Taking time to consciously pause helps catalyst entrepreneurs energetically balance their natural struggle between setting goals and then ignoring their accomplishments once they get there, Lucas said. Plus, taking time to reflect helps catalysts become clearer where their energy is best spent, which means they no longer have to spin in a multitude of directions.

Prioritize charging your internal battery

Along with taking time to stop and reflect, Lucas and Lovejoy recommend “reversing your mental script” for how you see building a business. “Instead of thinking of it as a sprint, learn to see building a business as a marathon,” Lovejoy said. Lucas added, “It doesn’t serve anyone if you push yourself into a constant state of burnout.”

One of the best ways to change your mindset is to learn to see yourself as the energy source of your business. In other words, you need to charge your internal battery on purpose.

This goes beyond our typical understanding of self-care, Lucas said. She explained that “the term self-care conjures up images of spa weekends every time.” It feels like a luxury. However, charging the main battery source is not a luxury. It is an absolute must.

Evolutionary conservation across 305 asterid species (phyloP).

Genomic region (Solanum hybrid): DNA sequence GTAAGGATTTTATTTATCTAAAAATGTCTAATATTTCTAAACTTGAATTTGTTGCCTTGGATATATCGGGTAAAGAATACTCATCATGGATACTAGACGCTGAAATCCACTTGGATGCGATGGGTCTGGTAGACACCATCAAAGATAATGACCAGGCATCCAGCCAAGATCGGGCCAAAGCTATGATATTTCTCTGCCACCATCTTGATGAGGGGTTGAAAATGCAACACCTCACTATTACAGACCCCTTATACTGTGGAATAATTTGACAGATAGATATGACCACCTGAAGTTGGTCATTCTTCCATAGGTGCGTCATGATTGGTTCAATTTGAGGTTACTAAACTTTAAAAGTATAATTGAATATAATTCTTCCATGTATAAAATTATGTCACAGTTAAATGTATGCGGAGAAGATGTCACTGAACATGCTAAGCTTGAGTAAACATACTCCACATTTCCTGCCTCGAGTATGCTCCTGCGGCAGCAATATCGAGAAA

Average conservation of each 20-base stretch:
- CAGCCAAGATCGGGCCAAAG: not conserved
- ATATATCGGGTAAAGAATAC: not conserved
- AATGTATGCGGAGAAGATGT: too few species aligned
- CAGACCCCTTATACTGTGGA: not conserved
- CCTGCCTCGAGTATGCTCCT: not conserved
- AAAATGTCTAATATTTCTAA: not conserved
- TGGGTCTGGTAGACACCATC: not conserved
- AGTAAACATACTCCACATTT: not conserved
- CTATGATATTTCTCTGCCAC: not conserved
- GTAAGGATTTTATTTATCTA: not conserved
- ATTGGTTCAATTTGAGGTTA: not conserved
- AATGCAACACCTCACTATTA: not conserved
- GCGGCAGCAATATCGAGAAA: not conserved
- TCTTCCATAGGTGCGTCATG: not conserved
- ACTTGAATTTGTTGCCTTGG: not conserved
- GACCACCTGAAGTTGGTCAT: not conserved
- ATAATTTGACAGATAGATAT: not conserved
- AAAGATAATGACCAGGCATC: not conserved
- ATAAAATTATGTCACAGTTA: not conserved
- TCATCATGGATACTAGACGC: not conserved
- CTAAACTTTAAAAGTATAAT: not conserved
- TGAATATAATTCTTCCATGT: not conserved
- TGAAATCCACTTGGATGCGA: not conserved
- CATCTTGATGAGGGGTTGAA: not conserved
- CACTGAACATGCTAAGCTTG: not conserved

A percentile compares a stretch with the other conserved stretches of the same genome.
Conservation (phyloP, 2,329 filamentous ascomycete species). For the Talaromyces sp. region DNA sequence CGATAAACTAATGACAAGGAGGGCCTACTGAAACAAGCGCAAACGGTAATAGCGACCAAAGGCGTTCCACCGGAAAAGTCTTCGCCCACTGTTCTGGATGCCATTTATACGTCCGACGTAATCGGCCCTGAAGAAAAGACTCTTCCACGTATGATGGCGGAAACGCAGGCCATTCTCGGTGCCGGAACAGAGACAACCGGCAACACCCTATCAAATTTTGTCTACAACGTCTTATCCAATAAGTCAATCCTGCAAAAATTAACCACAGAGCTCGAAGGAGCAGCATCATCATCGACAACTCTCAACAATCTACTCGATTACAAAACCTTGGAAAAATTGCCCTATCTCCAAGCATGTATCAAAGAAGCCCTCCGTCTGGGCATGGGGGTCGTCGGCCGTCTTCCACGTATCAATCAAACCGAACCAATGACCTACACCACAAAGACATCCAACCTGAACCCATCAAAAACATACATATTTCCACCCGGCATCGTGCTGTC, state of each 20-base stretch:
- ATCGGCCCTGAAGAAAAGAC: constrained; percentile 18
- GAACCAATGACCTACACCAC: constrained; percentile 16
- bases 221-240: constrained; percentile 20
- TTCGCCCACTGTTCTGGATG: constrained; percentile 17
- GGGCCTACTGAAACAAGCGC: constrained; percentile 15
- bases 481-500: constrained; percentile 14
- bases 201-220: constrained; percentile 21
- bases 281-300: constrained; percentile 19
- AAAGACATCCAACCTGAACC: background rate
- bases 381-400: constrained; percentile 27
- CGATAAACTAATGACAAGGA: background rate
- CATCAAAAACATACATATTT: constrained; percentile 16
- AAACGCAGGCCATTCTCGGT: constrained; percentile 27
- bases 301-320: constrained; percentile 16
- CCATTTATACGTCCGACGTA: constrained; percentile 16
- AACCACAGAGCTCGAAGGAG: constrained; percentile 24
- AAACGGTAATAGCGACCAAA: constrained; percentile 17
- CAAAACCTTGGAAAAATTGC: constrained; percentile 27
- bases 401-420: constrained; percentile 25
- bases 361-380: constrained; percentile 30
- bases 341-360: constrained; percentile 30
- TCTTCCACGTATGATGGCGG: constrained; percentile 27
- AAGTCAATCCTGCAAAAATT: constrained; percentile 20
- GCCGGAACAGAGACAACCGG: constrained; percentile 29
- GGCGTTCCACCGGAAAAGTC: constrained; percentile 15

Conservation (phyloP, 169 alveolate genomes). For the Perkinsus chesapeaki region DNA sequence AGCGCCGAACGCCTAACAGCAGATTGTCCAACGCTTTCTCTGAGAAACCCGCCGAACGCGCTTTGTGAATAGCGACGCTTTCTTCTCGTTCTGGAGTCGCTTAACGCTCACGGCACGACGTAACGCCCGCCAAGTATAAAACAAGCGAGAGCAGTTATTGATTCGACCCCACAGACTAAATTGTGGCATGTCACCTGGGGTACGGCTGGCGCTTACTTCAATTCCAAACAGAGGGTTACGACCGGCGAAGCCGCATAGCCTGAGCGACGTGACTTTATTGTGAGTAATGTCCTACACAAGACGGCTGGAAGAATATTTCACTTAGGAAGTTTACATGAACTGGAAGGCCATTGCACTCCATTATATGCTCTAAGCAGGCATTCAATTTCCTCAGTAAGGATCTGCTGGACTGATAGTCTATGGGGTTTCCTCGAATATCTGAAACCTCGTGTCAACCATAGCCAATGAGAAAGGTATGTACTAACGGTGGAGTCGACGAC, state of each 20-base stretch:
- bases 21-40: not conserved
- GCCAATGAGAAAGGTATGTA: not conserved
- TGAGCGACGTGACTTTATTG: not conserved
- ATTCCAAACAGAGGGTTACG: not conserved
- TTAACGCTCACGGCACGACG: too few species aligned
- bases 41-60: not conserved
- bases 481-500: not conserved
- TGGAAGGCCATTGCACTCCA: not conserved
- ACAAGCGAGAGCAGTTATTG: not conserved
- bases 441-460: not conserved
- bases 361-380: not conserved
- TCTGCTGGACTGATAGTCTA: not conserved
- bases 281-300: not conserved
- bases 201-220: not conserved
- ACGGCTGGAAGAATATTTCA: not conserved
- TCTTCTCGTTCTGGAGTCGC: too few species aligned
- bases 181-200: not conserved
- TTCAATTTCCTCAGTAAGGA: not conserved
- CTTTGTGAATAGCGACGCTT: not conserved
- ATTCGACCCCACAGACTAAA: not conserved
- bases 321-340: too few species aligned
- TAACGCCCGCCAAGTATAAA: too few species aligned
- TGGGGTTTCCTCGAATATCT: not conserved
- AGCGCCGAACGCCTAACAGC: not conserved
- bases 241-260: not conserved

Model good energy management

To activate your battery and build energy management into your life and company culture, Lucas recommends making it part of your schedule. Schedule vacation time. As much as possible, create a flexible and adaptable work schedule. And, Lovejoy emphasized, “if you have a team, talk to them about power management and model it for them as well.” If your team sees that you never take a break, you are communicating to them that good energy management is not a priority for you.”

Along with this, they recommend becoming curious about what recharges you and what recharges the people around you. Lovejoy suggests talking to your people to understand their unique needs. Figure out how you can fit those needs within the confines of how your business works.

When entrepreneurs have responsibility and autonomy, and then add empathy, they build trust with their people. This, Lovejoy said, “leads to a higher-performing organization that is more likely to achieve the entrepreneur’s vision.”

You can change the world

Being a catalyst entrepreneur is an exciting and fast-paced journey. However, your ability to sustain yourself and your organization comes down to your ability to manage your energy and avoid (or bounce back from) burnout.

“You have to be able to recognize when you’re in a burnout state, or getting close, and take a moment to see what’s contributing to it,” Lovejoy points out. “Then you have to start minimizing what takes away your energy and maximize those things that give you energy.”

Managing your energy is key to maintaining your mental health and the energy of the people you work with for longer periods of time. It’s the key to achieving your vision and creating world-changing impact.